If you have extra drives, or you partition your hard drive differently, you can spllit up your files more carefully.. However if you arent willing to even give up 2 full gigs for slackware, you are going to have to give up trying to install every_single_package on the CDs.. Slack comes on 4 CDs, compressed, which is WAY more than the 1800M you have allocated for its use.. Hard drives of more than 40G are available for less than 100 bucks these days.


"/" is root directory (like C: ,) you will have ANY software installed inside here by default, during install, UNLESS you specify other partitions under specific directory names.. Most people recommend 1G for this, I double it just to be safe.

"/usr" is where most of your "system software" goes into, make sure you have a few gigs for this.

"/opt" is for optional software, if you get a couple-3 or 4 gig partition for /opt, I'd recommend avoiding installing multiple GUIs until you figure out how to get started with one.. I installed KDE and it ate up a lot of space.

"/home" is where users will store their files by default (like "my documents" in windows) and if you don't have space for this, you won't be able to do anything but surf the interface anyway..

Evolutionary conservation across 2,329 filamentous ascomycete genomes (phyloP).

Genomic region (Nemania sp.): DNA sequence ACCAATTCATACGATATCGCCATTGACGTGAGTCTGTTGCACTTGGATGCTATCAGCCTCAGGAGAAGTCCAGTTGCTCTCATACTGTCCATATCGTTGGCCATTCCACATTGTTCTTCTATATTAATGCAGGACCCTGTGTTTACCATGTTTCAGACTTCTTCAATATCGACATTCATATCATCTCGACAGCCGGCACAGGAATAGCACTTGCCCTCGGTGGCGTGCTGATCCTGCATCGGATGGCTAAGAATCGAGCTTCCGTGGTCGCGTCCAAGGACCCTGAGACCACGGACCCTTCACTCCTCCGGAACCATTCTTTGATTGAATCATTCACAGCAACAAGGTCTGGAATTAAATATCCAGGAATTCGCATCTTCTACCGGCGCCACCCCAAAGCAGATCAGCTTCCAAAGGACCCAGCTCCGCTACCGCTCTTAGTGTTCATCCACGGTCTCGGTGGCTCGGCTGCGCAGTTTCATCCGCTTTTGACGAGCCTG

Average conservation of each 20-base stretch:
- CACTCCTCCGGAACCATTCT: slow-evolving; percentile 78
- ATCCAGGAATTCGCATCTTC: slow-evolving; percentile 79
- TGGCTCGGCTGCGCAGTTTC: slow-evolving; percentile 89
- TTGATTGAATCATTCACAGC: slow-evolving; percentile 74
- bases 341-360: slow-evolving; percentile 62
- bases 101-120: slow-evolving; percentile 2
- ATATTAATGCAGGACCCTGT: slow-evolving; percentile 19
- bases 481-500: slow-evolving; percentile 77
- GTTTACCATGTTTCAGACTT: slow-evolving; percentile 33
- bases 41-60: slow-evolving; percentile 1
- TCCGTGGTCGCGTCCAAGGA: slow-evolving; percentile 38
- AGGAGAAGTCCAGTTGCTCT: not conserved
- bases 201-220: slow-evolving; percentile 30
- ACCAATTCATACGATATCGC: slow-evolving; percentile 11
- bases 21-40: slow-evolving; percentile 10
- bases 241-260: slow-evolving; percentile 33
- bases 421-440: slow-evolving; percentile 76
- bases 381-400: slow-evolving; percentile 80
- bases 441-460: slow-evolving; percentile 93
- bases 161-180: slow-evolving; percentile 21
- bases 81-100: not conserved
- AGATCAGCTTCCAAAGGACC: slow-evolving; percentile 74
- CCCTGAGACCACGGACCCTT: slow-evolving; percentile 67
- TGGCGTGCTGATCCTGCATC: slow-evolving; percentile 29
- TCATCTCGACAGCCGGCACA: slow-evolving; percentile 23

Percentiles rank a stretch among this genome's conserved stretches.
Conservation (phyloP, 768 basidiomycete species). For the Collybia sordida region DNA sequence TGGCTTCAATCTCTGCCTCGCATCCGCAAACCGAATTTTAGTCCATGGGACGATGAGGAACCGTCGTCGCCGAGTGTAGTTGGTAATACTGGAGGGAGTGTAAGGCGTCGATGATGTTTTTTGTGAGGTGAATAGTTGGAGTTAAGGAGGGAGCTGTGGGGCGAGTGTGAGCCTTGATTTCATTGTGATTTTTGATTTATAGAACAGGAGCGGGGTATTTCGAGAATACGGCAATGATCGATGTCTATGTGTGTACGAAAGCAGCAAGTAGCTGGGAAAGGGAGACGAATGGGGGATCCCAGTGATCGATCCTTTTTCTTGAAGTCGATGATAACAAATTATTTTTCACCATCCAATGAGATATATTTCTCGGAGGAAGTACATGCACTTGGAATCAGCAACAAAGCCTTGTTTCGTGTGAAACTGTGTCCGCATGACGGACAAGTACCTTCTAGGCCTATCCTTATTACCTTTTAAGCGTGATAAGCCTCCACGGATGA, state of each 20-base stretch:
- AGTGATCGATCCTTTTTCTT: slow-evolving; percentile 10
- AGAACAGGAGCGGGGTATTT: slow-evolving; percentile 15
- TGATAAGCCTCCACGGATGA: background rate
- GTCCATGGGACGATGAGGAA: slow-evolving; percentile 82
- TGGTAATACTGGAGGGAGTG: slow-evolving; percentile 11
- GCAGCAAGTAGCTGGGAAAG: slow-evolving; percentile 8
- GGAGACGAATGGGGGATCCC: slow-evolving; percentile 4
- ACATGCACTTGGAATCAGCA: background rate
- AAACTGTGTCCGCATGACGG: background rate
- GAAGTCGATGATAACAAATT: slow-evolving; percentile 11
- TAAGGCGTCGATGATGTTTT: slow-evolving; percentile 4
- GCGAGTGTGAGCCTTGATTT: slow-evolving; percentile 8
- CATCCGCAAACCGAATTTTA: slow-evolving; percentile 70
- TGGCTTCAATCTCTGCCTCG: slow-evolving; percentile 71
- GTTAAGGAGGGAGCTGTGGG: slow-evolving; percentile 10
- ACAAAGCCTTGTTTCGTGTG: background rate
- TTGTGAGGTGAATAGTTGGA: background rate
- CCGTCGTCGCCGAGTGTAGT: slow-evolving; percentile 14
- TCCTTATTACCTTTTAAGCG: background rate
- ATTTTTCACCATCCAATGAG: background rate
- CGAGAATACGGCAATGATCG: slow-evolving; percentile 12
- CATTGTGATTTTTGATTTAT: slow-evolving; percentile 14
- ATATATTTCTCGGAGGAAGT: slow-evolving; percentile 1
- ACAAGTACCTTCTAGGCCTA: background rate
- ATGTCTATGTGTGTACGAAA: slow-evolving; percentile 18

Putty is neat and all, but using a telnet shell in windows, vs a full OS install have a few degrees of seperation there.. You might concentrate less on console commands and more on what is actually going on inside the system during (and after) install.

capnpayne 12-14-2004 03:31 PM

A) The third and fourth CD's are source CD's which you don't actually need. There are a handful of extras on each disc, but not enough to warrant downloading them for most people.

B) I don't know entirely what Coyote's trying to say, but using Putty for SSH is both safer and better than using Windows Telnet, which is unencrypted (like all telnet) and is a fairly broken client. Using SSH is almost exactly like sitting at your system - some people even use their Linux computers exclusively from another system. If you can get your installation to work just by trimming a bit, then you won't need it after that, and can use the system directly.

C) According to Coyote's post, your installation may be flat-out broken and missing critical packages due to the installer's nature. You may be better off installing it over again - it's not that much trouble.